"The two things that really made it unique were the lack of any product demonstration, discussion of product features and what it could do, just the MacIntosh is coming and '1984 won't be like 1984' and the execution itself which was pretty revolutionary," Winer told UPI. "That was all brand new for the Super Bowl, which historically had never seen advertising with a combination of those two kinds of features."

Winer said "1984" helped usher in the modern culture of Super Bowl advertising, where the ads can be almost as popular as the game.

"There's always a lot of publicity before the Super Bowl, what ads are coming and trying to create excitement and buzz about the ads and that really started with the 1984 ad," he said. "It may have been one of the first ads that actually got a lot of buzz without the existence of social media. It was pretty revolutionary no doubt."

By branding itself as a creative and bold alternative to chief competitor IBM, Winer said Apple became one of the earliest company's to adopt a now popular strategy of selling a "brand story" through advertising.


"It tried to demonstrate Apple's innovativeness, edginess and obviously revolutionary ideas," he said. "That's an angle that's often missed, this idea of brand stories which is very popular today in advertising to try to create a heritage for a brand and try to differentiate it from competitors in very competitive categories."

Evolving the brand

Much has changed since the "1984" ad aired 35 years ago, as Apple has become one of the most recognizable and profitable brands on the planet. But in some ways, the iconic advertisement has remained a part of Apple's identity.

Later Apple ads never again touched on the downtrodden, bleak future seen in the "1984" commercial. The company did, however, continue paving the way with highly unique advertising that focused on brand identity and its ever-growing status as a pop culture fixture.

"Apple has used the approach several times after that. They ran the 'Think Different' campaign back in the 90s where they just showed pictures of famous celebrities, no product shots," said Winer. "Then there was the Mac vs. PC campaign in the mid 2000s, again poking fun at the IBM PC, but more from the kind of person that would buy a PC as in a cool person would buy a Mac a nerd would buy a PC but again no product shots."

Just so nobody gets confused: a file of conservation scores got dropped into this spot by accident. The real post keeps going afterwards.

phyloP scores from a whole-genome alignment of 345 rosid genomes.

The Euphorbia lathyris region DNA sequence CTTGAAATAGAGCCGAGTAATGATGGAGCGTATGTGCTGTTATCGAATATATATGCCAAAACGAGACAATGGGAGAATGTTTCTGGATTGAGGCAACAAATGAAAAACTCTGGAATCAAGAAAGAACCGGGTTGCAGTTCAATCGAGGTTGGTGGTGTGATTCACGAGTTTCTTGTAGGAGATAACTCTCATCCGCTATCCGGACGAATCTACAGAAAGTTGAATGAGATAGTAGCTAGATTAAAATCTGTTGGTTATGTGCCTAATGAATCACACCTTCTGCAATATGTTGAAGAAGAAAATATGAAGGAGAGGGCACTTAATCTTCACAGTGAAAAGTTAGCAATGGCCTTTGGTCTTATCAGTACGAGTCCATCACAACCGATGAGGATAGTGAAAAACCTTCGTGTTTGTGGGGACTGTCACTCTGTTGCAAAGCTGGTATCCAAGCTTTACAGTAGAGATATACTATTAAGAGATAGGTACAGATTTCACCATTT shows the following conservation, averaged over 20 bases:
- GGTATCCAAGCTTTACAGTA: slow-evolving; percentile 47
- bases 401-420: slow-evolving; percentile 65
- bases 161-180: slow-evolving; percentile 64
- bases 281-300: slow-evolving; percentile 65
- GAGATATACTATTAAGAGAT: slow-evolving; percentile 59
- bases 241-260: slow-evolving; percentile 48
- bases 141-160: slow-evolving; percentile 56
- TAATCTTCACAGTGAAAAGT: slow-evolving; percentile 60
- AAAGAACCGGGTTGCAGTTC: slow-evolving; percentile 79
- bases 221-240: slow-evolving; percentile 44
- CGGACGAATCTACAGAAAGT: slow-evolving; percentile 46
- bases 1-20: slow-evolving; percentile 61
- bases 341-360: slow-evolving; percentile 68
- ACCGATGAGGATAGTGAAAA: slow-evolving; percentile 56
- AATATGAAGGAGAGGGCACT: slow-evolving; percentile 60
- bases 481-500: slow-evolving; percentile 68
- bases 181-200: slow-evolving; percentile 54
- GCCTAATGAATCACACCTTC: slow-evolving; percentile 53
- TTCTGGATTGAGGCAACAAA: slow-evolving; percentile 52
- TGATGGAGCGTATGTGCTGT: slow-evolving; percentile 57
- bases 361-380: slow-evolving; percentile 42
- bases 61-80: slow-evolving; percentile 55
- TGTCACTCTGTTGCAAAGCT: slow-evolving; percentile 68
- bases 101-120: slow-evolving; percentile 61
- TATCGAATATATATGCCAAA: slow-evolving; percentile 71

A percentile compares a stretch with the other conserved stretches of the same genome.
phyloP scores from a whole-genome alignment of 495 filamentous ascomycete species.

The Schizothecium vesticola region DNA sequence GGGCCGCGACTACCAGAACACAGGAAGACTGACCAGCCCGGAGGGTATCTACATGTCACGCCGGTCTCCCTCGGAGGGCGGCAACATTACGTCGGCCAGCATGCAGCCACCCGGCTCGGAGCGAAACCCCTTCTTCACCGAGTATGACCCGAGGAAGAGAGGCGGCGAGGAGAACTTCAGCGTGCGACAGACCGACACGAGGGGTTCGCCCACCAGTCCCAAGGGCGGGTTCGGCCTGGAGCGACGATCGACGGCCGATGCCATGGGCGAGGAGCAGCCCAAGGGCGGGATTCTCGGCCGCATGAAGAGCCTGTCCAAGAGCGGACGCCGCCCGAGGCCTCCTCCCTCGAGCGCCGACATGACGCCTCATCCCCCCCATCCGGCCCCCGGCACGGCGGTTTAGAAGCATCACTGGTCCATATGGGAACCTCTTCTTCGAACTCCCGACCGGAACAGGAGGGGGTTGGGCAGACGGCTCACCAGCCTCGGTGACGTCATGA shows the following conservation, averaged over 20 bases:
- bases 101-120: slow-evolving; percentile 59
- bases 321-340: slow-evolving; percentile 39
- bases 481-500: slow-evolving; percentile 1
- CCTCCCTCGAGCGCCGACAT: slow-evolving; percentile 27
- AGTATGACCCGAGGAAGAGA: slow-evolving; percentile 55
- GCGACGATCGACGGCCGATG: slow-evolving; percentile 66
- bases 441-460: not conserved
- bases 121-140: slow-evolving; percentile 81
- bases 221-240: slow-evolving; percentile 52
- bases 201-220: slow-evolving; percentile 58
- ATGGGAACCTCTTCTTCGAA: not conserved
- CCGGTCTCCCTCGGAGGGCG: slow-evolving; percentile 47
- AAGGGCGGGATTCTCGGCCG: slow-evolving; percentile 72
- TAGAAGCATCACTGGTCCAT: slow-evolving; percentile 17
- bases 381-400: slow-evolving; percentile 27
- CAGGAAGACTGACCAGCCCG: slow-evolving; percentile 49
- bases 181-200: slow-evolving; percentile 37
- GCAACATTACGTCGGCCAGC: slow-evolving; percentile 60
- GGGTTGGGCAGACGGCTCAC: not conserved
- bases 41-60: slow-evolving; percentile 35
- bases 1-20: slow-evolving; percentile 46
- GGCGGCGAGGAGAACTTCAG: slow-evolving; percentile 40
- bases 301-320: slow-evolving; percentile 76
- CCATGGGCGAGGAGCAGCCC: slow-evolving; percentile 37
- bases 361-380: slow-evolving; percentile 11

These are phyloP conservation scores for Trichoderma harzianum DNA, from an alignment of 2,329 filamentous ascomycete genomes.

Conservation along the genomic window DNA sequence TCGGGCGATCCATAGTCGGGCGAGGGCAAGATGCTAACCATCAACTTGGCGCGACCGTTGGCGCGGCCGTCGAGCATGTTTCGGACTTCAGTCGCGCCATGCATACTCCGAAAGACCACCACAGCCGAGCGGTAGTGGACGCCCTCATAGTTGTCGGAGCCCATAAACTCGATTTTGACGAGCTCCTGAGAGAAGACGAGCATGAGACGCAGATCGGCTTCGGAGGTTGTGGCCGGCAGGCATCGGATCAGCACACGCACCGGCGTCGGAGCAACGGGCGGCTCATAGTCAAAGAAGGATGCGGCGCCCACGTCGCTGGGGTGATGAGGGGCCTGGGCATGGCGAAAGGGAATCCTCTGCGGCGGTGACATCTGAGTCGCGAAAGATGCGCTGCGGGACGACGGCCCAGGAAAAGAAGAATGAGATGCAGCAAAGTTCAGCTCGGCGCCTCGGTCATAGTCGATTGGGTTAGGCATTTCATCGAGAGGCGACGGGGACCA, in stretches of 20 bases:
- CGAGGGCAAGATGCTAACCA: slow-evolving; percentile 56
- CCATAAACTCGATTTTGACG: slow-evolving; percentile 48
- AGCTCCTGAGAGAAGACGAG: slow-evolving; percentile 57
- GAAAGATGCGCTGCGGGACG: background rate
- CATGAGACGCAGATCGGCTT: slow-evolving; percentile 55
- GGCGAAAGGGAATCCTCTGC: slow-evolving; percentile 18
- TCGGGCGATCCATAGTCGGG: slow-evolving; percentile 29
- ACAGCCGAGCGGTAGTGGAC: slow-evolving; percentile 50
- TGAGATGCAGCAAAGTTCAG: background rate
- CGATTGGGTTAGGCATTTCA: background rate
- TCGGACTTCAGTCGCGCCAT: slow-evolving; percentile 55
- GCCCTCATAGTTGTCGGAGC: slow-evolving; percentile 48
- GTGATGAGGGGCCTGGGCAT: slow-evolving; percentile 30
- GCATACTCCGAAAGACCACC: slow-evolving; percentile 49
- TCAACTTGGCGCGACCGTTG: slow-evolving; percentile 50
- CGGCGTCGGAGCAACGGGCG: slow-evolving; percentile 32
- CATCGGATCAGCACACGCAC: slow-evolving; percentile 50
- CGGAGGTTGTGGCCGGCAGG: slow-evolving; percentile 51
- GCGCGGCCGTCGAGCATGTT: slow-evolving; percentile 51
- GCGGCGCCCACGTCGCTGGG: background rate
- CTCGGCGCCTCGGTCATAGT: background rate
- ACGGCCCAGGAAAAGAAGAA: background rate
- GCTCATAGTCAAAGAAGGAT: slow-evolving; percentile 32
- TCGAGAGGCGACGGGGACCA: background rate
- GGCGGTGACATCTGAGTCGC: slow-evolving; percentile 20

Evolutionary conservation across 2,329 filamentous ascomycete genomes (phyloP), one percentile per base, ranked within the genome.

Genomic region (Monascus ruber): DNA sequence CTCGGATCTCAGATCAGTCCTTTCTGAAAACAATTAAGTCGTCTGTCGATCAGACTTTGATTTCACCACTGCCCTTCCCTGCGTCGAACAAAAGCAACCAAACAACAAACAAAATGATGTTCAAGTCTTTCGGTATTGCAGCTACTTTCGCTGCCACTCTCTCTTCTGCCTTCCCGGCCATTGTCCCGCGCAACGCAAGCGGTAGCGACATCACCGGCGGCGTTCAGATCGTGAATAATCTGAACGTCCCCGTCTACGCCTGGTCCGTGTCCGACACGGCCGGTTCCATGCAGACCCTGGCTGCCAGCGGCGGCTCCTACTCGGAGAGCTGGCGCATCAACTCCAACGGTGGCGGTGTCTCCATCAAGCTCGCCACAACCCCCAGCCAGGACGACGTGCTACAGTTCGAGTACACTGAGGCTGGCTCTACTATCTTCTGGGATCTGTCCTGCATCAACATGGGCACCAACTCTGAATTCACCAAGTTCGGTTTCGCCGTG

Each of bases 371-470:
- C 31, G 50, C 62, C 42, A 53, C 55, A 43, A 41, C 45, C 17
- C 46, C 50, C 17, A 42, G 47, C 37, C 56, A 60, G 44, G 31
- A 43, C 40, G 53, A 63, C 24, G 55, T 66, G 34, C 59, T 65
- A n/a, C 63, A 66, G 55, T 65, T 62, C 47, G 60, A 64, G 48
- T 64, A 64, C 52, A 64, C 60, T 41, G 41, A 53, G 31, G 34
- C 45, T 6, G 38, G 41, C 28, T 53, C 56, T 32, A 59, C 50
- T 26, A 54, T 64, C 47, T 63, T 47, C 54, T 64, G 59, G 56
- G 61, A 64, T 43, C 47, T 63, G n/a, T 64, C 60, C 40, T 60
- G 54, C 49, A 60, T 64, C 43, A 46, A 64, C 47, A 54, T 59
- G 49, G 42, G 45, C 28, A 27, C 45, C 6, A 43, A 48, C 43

In most of its successes, Apple has managed to recapture the innovative spirit of the Macintosh computer that allowed it to break into the global consciousness.

"Apple has just always stood for innovation," Winer said. "That was Apple's brand story and has been Apple's brand story for a long time; innovating from the PCs, to the iPod, to the iPhone, the iPad, the watch and who knows what's going to come later."

In 2018, Apple reached a pinnacle by becoming the first publicly-traded company to reach a trillion-dollar market capitalization. But its new success has also come with new challenges as the 35th anniversary of the "1984" ad arrives.

At the beginning of 2019, Apple lowered its revenue guidance for its first fiscal quarter, citing a range of issues -- including a weakening economy in China and lower than anticipated iPhone sales, both of which had been pivotal to its success in recent years.

The marketing landscape has also changed and the company's own advertising has become more conservative in recent years.

Ironically, Apple is now the undisputed leader, much as IBM was depicted in "1984." Many critics say, in fact, Apple has become the "Big Brother" the ad warned of -- as it faces challenges from Chinese brands and top competitor Samsung, continues to command high prices for its products and shows a stinginess on proprietary matters. But as Apple proved, its greatest threat may be only a Super Bowl commercial away.


"Now that Apple is sort of the leader, can somebody come and out Apple Apple?" Winer asked. "I think it would be tough, but I would never say it couldn't be done.

"I think the challenge is what's next. If they can't keep that edge, then the competition will just become that much stronger because Apple's differentiation will diminish."